BRAD DOKKEN: Sportsmen win with Dayton vetoes

Ron Schara, Bud Grant and other Minnesota conservation advocates deserve a pat on the back for their efforts in persuading Gov. Mark Dayton to veto two line-items in the Legacy Fund bill passed by the Minnesota Legislature.

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Ron Schara, Bud Grant and other Minnesota conservation advocates deserve a pat on the back for their efforts in persuading Gov. Mark Dayton to veto two line-items in the Legacy Fund bill passed by the Minnesota Legislature.

In vetoing the two items -- $6.3 million for metro parks and $3 million for aquatic invasive species -- Dayton made good on a campaign promise to veto any Legacy Fund bill that usurped the authority of the Lessard-Sams Outdoor Heritage Council.

The 12-member citizens' panel is charged with examining project requests from across the state and recommending how the money is spent.

The two items Dayton vetoed Thursday weren't among the projects the council had approved. That didn't sit well with conservation advocates, who wrote Dayton this week asking that he veto the measures.

The governor did just that Thursday morning.


As Don Davis of Forum News Service reported, Dayton blamed a House panel led by Rep. Phyllis Kahn, DFL-Minneapolis, for inserting the two projects into the Legacy Fund bill against the Lessard-Sams council's recommendations.

Calling the decision "extremely difficult," Dayton said he had no choice but to veto the projects because of the House panel's attempt at an end-around.

"I believe it is imperative that the leadership of the House Legacy Committee repair its relations with the Lessard-Sams (Outdoors Heritage) Council and the many sportsmen, outdoor recreation enthusiasts, hunters, anglers and everyone else committed to the enhancement of our state's priceless outdoor heritage," Dayton said. "Otherwise, I have serious doubts that a legacy bill can be enacted in future legislative sessions."

Money for the fund comes from the Legacy Amendment that Minnesota voters approved in 2008, dedicating a small increase in the state's sales tax to natural resources, parks and the arts. The Legacy Fund generates some $300 million annually, including $100 million for fish and wildlife habitat.

As opponents of the House committee's actions wrote in their letters to Dayton, not vetoing the two measures would have gone against the interests of voters who approved the Legacy Amendment.

Besides Schara, a longtime outdoor communicator and TV host, and Grant, the retired Minnesota Vikings coach, a coalition of more than a dozen outdoors groups wrote to Dayton asking for the two line-item vetoes.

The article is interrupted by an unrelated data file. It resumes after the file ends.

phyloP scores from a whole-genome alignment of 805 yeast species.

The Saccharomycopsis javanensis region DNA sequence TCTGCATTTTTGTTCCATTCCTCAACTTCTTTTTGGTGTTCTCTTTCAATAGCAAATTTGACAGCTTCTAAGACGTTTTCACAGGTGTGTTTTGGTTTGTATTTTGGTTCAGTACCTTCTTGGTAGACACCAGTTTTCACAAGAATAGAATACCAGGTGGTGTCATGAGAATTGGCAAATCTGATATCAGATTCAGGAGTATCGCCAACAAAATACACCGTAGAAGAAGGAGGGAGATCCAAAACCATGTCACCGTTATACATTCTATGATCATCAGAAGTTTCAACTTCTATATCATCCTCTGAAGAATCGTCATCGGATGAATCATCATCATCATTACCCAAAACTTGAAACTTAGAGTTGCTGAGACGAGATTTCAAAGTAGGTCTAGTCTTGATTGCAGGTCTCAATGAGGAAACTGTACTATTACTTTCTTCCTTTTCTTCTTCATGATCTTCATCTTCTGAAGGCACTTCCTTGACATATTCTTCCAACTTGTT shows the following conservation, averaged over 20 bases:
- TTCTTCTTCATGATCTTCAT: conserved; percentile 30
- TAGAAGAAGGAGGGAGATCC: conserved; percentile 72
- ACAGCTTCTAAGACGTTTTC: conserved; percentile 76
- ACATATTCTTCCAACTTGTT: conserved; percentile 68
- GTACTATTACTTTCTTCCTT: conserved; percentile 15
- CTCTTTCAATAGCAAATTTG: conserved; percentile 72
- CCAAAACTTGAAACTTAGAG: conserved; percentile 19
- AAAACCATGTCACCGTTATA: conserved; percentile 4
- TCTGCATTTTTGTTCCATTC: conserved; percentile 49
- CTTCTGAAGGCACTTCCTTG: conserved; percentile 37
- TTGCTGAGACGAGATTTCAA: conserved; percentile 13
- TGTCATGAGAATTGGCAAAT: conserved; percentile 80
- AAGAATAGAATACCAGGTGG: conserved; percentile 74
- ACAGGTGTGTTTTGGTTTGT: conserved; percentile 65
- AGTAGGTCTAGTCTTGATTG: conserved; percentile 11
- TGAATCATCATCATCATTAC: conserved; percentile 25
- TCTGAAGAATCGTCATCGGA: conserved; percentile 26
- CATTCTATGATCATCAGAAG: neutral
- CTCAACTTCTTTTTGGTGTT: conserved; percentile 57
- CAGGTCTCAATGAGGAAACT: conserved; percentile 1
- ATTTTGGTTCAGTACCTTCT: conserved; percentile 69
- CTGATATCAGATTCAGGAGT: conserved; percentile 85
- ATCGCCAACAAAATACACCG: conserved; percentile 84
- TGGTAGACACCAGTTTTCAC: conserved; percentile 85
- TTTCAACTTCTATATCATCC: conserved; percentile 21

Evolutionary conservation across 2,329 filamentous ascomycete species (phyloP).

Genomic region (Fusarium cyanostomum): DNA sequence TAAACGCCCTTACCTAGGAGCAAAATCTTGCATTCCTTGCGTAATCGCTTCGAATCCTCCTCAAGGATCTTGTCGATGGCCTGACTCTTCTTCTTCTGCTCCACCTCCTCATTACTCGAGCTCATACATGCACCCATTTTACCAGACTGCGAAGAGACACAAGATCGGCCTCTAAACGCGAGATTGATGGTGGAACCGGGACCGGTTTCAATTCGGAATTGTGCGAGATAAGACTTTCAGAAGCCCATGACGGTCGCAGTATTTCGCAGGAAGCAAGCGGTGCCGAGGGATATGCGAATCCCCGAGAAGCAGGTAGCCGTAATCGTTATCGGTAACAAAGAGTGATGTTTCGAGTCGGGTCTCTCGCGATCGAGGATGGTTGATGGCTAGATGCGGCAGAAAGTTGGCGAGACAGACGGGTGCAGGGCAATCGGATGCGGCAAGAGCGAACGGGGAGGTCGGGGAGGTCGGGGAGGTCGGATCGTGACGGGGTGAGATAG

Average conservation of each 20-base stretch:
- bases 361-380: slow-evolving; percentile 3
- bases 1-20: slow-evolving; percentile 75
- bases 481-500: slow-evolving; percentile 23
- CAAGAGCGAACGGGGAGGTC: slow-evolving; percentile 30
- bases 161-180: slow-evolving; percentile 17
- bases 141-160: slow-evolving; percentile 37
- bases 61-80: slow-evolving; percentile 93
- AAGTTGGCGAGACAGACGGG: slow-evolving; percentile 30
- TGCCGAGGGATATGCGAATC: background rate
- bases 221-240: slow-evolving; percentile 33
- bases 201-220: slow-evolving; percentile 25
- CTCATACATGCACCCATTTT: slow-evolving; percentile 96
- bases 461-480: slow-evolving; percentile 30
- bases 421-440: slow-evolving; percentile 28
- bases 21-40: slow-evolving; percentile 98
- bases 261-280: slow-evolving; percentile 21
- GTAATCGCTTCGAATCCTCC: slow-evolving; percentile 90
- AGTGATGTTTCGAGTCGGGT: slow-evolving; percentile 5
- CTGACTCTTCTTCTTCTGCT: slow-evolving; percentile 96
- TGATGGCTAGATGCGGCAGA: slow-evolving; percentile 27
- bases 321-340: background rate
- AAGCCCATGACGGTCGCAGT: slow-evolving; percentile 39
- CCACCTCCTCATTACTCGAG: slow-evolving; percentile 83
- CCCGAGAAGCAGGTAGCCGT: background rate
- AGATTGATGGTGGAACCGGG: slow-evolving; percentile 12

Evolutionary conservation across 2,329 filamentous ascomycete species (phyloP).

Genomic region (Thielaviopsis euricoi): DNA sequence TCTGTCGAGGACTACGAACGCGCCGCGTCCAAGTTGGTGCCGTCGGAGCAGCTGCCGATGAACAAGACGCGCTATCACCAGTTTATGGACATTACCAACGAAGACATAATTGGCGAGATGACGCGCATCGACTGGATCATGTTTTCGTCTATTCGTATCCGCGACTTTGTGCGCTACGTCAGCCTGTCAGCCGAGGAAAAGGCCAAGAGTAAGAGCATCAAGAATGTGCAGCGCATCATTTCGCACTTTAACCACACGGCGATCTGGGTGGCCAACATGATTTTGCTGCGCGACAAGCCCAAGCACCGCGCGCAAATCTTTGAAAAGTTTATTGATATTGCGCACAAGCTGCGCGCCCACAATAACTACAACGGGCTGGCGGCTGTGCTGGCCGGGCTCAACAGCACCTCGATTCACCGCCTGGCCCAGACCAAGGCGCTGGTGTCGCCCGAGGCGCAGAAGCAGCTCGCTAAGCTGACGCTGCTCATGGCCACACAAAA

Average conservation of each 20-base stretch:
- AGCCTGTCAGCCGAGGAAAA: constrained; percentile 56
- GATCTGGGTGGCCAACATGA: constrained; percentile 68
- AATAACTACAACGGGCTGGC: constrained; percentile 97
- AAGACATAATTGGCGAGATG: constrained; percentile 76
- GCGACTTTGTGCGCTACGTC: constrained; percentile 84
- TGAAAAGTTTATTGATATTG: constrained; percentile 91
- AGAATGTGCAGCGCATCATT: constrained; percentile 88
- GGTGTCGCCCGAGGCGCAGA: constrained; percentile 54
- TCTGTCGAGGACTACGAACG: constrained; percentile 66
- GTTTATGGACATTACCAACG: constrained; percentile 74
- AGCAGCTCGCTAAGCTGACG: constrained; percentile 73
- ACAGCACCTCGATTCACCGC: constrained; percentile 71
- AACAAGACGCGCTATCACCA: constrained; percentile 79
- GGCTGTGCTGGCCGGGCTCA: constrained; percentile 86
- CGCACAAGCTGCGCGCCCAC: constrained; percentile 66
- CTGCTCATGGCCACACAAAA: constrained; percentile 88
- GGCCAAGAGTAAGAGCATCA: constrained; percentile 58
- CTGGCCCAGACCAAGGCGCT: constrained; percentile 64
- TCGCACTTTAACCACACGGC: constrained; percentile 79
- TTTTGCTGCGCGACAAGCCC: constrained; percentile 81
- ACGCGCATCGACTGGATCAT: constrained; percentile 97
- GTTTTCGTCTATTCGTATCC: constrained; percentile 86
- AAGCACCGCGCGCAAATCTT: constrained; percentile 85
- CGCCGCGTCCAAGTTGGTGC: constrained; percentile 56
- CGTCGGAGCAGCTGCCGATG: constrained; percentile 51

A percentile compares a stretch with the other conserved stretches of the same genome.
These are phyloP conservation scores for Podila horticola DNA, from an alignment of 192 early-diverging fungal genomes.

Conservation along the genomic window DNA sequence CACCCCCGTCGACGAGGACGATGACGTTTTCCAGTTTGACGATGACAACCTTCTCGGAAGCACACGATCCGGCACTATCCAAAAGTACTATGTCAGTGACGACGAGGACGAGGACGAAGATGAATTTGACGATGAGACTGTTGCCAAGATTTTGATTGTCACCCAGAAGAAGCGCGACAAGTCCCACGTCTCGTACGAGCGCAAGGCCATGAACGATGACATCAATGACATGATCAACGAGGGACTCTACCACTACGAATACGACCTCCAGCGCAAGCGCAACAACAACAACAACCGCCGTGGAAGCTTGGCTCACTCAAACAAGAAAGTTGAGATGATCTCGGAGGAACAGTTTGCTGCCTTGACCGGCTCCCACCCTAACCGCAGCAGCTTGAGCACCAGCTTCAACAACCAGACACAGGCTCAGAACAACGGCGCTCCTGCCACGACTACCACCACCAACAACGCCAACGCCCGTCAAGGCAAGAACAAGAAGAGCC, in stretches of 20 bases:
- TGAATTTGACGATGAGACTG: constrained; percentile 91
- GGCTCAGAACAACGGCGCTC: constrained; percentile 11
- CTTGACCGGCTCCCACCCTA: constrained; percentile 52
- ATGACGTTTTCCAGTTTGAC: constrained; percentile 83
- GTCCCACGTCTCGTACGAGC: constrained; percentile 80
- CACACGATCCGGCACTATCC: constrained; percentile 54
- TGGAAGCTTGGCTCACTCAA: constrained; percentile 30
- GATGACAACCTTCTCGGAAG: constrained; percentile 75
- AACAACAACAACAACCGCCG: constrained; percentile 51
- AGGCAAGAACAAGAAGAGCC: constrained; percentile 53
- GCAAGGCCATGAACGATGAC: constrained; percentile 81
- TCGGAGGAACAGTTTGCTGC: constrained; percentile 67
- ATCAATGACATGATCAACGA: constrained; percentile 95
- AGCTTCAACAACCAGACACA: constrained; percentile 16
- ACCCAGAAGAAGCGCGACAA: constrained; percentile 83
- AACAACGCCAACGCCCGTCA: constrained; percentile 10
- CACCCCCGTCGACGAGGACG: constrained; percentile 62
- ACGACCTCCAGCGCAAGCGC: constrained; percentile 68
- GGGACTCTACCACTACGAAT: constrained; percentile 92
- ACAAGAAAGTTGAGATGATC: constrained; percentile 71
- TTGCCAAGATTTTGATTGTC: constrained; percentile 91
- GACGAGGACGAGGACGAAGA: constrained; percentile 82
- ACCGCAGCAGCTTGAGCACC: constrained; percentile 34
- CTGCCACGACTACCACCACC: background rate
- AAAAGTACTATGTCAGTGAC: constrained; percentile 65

Legislative meddling, they said, has no place in the process for choosing Legacy Fund projects. And as Schara wrote, funding projects outside of the council's authority would have set "a very bad precedent.

"Instead of competing before the council, special interests will bombard the Legacy legislative committees with projects that waste taxpayer dollars, and we will end up with one big pork bill," Schara wrote in his letter to Dayton. "If you do not put things right, the sportsmen will never again believe that it is in their interest to support a tax raise as a way to fund outdoor habitat programs. As the pressure on outdoor habitat increases and the funds dry up, we will all lose."


Dayton put things right Thursday, and his actions drew praise from both parties, including Sen. Bill Ingebrigtsen, R-Alexandria.

Schara and Ingebrigtsen both serve on the Lessard-Sams council.

"Gov. Dayton has long stood by his word," Ingebrigtsen said in a statement. "When these provisions were included in the bill, myself and sportsmen from all across Minnesota were worried about the impact this would have. I'm happy to see the governor live up to his word and veto something the council did not recommend."

Chalk up a victory for sportsmen. Dayton's veto should send a message to legislators that meddling with the authority of the Lessard-Sams Council won't be tolerated.

Dokken reports on outdoors. Reach him at (701) 780-1148; (800) 477-6572, ext. 1148; or send email to .

Brad Dokken joined the Herald company in November 1985 as a copy editor for Agweek magazine and has been the Grand Forks Herald's outdoors editor since 1998.

Besides his role as an outdoors writer, Dokken has an extensive background in northwest Minnesota and Canadian border issues and provides occasional coverage on those topics.

Reach him at, by phone at (701) 780-1148 or on Twitter at @gfhoutdoor.
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